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Experience of an Arahant

August 9, 2013

Q: What is your experience of being an Arahant? How is it different from before you attained?

The Arahant: In one way, it’s nothing. Nothing changes externally. But one’s point of view, or way of looking at things changes completely. So it changes everything in one’s world. I attained fairly recently, so I am still going through the stage of noticing how different things are. The experience of attaining to Arahant takes less than a second, but in that brief time the whole universe turns inside-out. You go from being the effect of the whole universe to being its cause.

Q: Does that mean you experience yourself as God?

The Arahant: [laughs] Heavens, no. There is no ‘self’, no ‘god’ and no ‘experience’. We invent all of that when we create an ‘I’, a ‘self’. Nor is there an objective reality; we create what we call the ‘universe’ by the way we look at perception. I know this is difficult, but there’s no other way to explain it that truly does it justice.

Let me go back in time, to a couple of years before I attained. Like most people, I assumed the existence of a ‘self’, an ‘I’. In my case, I was a very scholarly, philosophically-inclined monk. I not only read a lot, but also authored big thick books on philosophy, consciousness and meditation. I thought I was pretty smart, at least compared to the general run of people. But actually I was still a puthujjana, because I had not really understood the Buddha’s teaching.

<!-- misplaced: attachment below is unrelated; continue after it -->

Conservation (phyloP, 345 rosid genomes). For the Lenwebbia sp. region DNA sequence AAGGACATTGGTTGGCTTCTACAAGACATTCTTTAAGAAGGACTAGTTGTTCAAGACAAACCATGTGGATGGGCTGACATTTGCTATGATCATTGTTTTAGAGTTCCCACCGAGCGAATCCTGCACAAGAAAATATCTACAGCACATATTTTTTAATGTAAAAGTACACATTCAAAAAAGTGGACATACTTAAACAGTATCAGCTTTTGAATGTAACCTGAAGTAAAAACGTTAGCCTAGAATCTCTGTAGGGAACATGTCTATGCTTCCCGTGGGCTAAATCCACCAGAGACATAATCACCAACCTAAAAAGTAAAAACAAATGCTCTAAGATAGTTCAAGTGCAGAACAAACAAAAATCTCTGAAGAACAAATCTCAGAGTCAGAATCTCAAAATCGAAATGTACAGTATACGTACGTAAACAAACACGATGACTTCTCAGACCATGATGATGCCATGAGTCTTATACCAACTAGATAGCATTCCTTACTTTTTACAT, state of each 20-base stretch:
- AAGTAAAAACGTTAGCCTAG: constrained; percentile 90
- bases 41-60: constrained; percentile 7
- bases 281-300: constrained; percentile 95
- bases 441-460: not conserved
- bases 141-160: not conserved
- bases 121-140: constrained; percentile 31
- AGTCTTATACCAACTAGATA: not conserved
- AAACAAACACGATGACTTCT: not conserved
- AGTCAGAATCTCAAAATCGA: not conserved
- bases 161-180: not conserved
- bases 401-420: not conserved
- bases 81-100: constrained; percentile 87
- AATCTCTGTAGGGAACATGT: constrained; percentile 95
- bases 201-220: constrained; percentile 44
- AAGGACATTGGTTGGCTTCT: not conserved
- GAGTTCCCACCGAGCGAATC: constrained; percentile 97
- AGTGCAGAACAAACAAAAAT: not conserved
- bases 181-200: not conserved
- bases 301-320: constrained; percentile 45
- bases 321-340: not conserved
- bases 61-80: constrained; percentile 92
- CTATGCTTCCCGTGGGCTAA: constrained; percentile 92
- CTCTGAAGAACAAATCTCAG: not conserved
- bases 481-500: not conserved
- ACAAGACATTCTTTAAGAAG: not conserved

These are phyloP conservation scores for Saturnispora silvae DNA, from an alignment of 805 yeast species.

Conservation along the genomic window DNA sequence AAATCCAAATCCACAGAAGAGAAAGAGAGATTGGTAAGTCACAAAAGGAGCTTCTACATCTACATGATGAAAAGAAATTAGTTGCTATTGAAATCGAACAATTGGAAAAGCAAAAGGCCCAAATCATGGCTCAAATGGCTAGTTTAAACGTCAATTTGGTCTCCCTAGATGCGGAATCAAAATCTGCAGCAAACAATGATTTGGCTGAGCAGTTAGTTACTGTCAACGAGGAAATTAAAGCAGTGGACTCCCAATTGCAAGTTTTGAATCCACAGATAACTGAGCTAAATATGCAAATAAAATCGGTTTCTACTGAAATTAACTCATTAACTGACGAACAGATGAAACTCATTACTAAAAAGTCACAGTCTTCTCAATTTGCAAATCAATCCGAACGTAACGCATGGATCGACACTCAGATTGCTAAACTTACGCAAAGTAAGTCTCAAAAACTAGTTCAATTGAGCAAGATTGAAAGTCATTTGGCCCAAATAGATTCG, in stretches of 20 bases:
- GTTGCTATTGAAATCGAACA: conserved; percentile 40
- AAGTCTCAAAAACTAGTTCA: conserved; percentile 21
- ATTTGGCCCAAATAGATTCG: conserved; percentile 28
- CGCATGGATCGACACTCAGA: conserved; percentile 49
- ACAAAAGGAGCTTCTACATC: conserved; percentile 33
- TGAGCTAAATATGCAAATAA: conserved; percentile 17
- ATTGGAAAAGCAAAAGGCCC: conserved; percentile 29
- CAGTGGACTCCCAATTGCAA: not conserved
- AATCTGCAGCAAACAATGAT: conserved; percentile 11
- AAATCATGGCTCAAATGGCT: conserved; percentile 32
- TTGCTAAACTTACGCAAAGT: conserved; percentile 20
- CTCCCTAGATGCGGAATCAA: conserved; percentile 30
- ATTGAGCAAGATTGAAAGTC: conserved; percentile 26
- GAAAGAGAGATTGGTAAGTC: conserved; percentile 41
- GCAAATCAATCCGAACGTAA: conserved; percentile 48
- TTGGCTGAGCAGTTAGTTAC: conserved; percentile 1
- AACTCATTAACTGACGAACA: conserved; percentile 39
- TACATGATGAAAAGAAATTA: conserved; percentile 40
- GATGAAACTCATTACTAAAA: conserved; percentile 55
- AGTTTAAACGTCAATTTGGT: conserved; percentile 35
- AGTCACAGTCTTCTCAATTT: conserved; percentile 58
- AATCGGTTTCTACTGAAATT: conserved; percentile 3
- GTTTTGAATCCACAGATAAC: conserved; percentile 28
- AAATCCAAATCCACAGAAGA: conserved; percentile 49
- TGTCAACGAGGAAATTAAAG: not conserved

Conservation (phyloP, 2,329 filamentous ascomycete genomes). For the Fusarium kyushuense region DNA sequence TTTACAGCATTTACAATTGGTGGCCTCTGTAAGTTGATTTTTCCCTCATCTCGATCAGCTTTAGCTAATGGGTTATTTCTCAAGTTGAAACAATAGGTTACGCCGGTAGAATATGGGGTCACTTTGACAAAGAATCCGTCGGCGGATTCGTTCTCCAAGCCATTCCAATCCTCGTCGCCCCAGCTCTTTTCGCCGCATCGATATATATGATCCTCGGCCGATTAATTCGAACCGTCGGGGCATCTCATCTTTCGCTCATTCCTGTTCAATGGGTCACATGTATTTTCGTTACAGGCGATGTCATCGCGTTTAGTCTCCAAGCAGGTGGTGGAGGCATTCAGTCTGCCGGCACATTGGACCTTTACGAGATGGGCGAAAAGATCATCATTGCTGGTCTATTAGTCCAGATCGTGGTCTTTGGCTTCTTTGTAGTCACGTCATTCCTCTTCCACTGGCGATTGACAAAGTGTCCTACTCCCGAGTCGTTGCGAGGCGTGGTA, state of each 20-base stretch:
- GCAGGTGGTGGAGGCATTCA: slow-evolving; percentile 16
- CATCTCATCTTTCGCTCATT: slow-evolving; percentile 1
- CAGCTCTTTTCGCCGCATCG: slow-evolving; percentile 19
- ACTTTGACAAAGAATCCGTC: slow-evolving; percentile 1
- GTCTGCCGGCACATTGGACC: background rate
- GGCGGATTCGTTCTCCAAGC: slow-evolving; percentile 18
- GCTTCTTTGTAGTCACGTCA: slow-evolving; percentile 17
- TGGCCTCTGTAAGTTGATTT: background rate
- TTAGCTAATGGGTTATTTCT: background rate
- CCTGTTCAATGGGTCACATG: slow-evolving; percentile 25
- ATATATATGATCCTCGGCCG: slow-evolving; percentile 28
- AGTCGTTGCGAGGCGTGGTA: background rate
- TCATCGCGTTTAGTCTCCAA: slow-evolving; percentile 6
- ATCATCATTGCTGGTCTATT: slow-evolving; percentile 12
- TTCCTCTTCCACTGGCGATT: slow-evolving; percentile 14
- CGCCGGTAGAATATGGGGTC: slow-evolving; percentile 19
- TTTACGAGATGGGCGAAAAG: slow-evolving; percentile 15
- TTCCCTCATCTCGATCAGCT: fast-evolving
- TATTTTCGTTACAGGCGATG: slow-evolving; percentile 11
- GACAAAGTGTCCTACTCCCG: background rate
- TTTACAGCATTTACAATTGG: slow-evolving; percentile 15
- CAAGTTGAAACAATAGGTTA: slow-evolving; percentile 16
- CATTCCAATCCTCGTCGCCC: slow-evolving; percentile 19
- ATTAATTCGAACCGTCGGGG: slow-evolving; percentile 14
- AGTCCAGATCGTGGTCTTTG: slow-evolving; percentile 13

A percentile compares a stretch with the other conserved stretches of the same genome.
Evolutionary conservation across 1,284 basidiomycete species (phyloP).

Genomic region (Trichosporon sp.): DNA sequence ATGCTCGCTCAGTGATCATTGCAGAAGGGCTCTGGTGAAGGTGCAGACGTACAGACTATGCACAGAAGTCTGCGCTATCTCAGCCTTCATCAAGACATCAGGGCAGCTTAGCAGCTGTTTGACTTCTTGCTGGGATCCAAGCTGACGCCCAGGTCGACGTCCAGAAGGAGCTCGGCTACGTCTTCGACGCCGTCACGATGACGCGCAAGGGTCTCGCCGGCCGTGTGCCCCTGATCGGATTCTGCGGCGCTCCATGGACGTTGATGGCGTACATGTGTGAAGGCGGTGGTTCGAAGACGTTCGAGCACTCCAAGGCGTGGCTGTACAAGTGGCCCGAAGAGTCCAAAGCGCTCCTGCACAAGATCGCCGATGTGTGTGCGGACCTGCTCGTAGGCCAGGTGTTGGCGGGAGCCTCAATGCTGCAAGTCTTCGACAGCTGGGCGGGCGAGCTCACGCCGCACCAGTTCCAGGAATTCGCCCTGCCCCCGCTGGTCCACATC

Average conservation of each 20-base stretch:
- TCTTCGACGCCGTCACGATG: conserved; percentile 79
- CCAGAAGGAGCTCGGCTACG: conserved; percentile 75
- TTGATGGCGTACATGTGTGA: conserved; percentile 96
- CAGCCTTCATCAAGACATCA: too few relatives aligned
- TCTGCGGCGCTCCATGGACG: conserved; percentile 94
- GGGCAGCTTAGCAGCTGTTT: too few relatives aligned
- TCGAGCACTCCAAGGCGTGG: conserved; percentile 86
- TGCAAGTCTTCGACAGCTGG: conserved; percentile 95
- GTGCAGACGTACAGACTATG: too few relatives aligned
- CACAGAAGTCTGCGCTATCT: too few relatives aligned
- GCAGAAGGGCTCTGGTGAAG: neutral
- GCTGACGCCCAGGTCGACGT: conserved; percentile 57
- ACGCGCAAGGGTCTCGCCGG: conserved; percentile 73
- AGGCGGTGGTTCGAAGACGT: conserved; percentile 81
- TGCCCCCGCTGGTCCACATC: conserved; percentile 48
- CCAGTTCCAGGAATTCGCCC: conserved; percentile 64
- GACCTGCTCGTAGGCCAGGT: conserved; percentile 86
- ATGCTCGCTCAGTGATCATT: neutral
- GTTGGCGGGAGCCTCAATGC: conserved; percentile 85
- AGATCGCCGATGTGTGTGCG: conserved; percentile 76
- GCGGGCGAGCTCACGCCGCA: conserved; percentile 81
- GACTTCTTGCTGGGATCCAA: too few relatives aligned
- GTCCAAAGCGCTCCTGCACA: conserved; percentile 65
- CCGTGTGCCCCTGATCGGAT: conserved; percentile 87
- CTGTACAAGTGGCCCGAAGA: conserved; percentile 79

That started to change when I met the forest monks. There were some who could hardly read, but could meditate rings around me. I started to realize that knowledge isn’t everything; in fact, it can be misleading. If you don’t practice, you’ll wind up with knowledge but no realization. If you practice well you’ll get both, because you’ll experience the truth directly, just like the Buddha did.

Once I started practicing nicely, I attained to Arahant in less than a year. Of course I was well-prepared with knowledge, and also had a large store of good kamma from all the offerings and other ritual practices I had done as a novice monk. Still, when I hear about Zen monks, in particular, meditating for decades without attaining enlightenment, I always wonder, ‘What are they doing?’

We are fortunate in the Theravāda tradition to have the best and most complete version of the Buddha’s teaching. That’s not to say the Theravāda Suttas are perfect, but they seem more powerful in actual practice. Once someone from our line makes up their mind to attain enlightenment, it goes pretty fast. The key is making that unshakable determination: ‘I will attain no matter what.’

I was very surprised when I attained that I lost all taste for scholarly research and discussion, which had been among my favorite things before. Similarly I also lost taste for teaching or any kind of leadership. Now I am quite content with remaining secluded and obscure. My inner state is rather indescribable, except to say it is beautiful and very satisfying. There is no effort, no struggle.

This is actually a very hard question. These things are very difficult to describe; words are hardly adequate to give a sense of the inner life on an Arahant.

“Not determining or fabricating, not intending ‘being’ or ‘nonbeing’, he does not cling to anything in the world.” — Dhātuvibhaṅga Sutta (MN 140)

Thus an Arahant has gone beyond all conceiving (maññāna), beyond conceiving subjectivity. He has ‘faded out’ (vivajja); ‘I am’ has faded out.

“The monk does not conceive anything, he does not conceive anywhere, he does not conceive by anything.” — Sappurisa Sutta (MN 113)

These Suttas are rarely quoted, for the reason that they are too difficult to understand. But the state of the Arahant is the most important thing to understand about the Buddha’s teaching, because it is the cessation of suffering, and that is the aim of the Buddha’s teaching.

From → Q&A

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